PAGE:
The city of Waco has set aside $3.7 million and will seek a contractor to replace the windows siding the Waco Police Department tower.
The project was left off the city’s bond-funded initial renovation of the former Hillcrest Medical Tower at 3115 Pine Ave., which it bought in 2010 for use as a new police headquarters. The work will include replacement of the single-pane glass on all sides of the 100,000-square-foot building with more energy-efficient double-pane glass, in addition to changes to the nonstructural “curtain wall” that holds the glass.
During a meeting Tuesday, the Waco City Council approved a competitive sealed proposal process to select a contractor. The city included $3.7 million for the work in last year’s budget, and officials hope to start accepting contractors’ proposals within the month.
Voters approved a $63 million bond package in 2007, with $13 million for the purchase and renovation of the police tower. The city paid $3 million for the tower, $260,000 for an adjacent parking garage and used the rest for renovations. The larger bond package also paid for a new West Waco Library, two new fire stations, and improvements at the Central Library, Waco Convention Center, Texas Ranger Museum, Cameron Park, South Waco Community Center, Brazos Park East and numerous neighborhood parks.
The police building’s windows and the structure that holds them in place are original to the tower, which was built in the 1970s, but the initial renovation budget was not enough to pay for their replacement, Assistant City Manager Ryan Holt said.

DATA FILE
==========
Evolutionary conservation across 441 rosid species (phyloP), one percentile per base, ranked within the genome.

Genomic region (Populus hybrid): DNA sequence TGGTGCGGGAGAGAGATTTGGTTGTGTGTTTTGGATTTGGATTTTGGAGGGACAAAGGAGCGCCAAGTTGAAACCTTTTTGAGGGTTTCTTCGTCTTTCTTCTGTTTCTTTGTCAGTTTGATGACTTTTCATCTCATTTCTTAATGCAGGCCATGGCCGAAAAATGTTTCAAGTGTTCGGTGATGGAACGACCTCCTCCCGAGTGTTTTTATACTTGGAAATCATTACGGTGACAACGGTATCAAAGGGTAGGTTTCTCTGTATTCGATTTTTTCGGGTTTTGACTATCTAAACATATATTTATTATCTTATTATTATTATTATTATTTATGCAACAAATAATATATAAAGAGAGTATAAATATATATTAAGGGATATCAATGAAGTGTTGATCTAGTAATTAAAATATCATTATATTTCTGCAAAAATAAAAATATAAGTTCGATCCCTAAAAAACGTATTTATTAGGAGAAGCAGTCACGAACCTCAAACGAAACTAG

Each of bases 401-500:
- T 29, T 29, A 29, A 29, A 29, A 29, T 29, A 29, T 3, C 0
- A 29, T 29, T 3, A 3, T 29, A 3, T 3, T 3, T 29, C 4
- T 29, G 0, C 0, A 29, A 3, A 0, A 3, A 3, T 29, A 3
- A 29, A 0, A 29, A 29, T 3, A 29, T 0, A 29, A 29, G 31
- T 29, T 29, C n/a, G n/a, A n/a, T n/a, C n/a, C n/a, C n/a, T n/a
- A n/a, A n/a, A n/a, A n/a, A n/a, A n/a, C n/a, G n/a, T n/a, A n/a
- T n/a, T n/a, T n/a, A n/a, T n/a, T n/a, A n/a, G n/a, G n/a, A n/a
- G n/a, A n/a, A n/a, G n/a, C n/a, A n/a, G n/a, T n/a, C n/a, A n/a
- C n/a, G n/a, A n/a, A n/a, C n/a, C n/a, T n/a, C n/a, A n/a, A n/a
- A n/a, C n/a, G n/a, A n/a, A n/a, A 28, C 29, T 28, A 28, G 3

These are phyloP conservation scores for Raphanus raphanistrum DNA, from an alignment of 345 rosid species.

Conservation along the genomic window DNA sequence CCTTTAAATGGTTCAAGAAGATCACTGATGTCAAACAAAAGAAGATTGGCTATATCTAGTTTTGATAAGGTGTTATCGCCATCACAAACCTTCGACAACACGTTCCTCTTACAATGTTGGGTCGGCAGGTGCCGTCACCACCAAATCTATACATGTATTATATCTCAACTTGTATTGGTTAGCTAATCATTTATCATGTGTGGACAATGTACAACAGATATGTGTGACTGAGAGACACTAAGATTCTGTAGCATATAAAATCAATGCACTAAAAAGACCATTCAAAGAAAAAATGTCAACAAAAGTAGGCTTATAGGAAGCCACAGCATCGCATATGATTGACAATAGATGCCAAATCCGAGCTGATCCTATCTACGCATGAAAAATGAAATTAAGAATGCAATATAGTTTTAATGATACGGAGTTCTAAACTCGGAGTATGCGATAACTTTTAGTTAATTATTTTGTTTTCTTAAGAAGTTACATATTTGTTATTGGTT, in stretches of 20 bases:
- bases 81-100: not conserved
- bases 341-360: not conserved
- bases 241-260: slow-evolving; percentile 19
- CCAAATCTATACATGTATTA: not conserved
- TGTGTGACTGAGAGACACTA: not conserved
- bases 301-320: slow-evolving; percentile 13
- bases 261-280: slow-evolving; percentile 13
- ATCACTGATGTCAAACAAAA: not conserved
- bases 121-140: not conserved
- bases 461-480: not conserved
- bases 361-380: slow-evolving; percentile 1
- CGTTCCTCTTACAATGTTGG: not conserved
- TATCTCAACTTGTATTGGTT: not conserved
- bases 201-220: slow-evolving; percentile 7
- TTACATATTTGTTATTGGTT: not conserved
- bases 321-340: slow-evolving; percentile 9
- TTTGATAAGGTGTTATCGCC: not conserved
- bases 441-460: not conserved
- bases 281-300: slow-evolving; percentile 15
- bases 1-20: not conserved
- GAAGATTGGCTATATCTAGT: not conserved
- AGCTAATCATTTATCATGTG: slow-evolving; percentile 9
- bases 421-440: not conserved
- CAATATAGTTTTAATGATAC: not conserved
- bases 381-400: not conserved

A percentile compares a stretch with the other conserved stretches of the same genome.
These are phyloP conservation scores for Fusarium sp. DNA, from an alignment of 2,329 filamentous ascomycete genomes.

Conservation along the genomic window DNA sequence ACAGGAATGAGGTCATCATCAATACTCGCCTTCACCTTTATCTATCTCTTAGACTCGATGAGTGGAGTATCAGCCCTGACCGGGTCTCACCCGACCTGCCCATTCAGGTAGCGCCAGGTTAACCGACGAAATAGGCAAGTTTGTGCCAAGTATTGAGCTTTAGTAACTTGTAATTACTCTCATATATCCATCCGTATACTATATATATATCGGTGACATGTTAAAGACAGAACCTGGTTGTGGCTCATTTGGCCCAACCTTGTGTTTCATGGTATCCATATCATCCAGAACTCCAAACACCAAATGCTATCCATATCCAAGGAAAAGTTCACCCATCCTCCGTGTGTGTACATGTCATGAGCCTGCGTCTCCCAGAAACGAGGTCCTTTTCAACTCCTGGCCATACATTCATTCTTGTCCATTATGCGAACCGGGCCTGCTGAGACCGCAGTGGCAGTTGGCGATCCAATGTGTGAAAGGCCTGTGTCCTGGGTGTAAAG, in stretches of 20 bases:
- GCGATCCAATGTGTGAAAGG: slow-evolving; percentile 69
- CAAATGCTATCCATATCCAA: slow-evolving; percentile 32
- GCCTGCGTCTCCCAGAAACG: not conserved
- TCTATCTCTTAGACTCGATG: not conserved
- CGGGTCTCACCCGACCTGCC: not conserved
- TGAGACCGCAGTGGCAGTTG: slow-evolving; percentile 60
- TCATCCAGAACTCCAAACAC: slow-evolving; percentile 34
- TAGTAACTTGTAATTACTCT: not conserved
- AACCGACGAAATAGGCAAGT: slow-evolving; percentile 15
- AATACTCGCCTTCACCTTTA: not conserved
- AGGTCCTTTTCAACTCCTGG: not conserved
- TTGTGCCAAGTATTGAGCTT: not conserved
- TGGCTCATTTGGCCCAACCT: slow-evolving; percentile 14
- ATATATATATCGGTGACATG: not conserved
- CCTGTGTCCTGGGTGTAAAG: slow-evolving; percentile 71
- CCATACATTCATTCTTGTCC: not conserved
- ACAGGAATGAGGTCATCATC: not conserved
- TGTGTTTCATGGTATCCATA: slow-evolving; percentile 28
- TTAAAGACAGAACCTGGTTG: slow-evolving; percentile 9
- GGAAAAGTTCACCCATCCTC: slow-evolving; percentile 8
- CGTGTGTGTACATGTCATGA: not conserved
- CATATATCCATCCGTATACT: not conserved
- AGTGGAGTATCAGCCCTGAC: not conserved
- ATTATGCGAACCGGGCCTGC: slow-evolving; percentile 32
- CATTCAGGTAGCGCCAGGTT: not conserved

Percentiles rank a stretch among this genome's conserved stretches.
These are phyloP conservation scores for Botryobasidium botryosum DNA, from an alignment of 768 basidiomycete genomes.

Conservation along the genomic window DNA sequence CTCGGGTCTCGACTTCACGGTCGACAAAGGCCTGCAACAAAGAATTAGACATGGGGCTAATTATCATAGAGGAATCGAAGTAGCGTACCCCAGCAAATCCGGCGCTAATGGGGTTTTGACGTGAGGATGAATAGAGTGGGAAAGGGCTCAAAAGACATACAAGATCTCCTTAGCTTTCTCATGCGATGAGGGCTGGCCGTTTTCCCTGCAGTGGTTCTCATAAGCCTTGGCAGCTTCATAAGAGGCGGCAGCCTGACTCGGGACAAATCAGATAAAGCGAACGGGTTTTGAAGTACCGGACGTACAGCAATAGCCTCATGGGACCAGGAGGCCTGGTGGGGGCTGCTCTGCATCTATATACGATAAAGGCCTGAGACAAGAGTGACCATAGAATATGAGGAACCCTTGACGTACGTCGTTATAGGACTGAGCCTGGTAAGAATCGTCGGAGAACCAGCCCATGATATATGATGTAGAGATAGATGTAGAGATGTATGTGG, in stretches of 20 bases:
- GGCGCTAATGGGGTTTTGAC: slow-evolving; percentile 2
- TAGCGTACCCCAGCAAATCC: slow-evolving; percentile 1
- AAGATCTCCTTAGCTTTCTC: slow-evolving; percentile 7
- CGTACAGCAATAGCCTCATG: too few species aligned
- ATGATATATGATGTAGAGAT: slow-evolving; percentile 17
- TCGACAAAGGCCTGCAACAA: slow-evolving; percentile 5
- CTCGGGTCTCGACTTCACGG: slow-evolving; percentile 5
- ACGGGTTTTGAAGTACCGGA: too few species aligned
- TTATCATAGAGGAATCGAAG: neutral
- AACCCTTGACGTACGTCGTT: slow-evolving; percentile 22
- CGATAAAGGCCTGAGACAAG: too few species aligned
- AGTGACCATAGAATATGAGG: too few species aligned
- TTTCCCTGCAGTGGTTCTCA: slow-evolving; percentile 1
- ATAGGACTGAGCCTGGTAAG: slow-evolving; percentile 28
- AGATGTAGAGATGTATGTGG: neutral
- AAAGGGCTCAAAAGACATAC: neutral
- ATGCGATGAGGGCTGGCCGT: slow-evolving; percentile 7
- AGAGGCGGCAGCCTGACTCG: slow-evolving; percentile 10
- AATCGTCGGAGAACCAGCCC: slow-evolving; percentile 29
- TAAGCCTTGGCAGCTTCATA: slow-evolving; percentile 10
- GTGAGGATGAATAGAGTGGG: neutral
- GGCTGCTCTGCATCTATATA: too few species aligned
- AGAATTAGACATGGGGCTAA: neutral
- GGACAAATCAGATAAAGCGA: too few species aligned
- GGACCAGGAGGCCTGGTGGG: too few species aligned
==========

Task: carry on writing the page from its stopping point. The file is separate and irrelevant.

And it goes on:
“It’s kind of the same reason why you do anything in stages,” Holt said. “There are operational and financial constraints when you do a project, and when those are prioritized you do some now and you do some later.”
The aesthetic reason for the project is readily apparent, said Derrick Oltmann, facilities project manager for the city.
“Those windows have aged quite substantially. … It’s not pretty and I think everyone knows that,” Oltmann said.
The building’s energy needs for heating and cooling also will go down when modern windows replace the current single-pane glass, he said.
“They are not as energy efficient since they are older windows,” Oltmann said. “And we are trying to improve not only the look, but their efficiency.”
Modifications to the structure that holds the glass in place is needed to accommodate the thicker double-pane windows, he said.
Improved gaskets and a coating giving the windows a slight tint also will boost efficiency, Holt said.
“We are striving to make everything as energy conscious as we can and I think that is an important step to be able to conserve energy if we can reasonably do a project that can help us achieve those goals,” Oltmann said.
City staff has been developing the project for about a year, he said.
The city is using a competitive sealed proposal process, which allows it to consider interested contractors’ qualifications and local experience, rather than other processes that would require accepting the lowest bid from any contractor capable of doing the project.
“The reason we have asked to be able to move forward in that manner is to ensure that we are able to obtain the most qualified but also the most financially responsible position,” Oltmann said. “We want to ensure we are hiring somebody who is able to do the project and has experience doing the projects and we can confirm that they are going to give the city, the police, and the citizens the most value for the cost.”
Oltmann said the city hopes to start getting proposals within a month and to have the project done by the middle of next year, though the timeline is not set in stone.
“Given time constraints of the construction market right now, we understand it might take longer than we want to,” Holt said.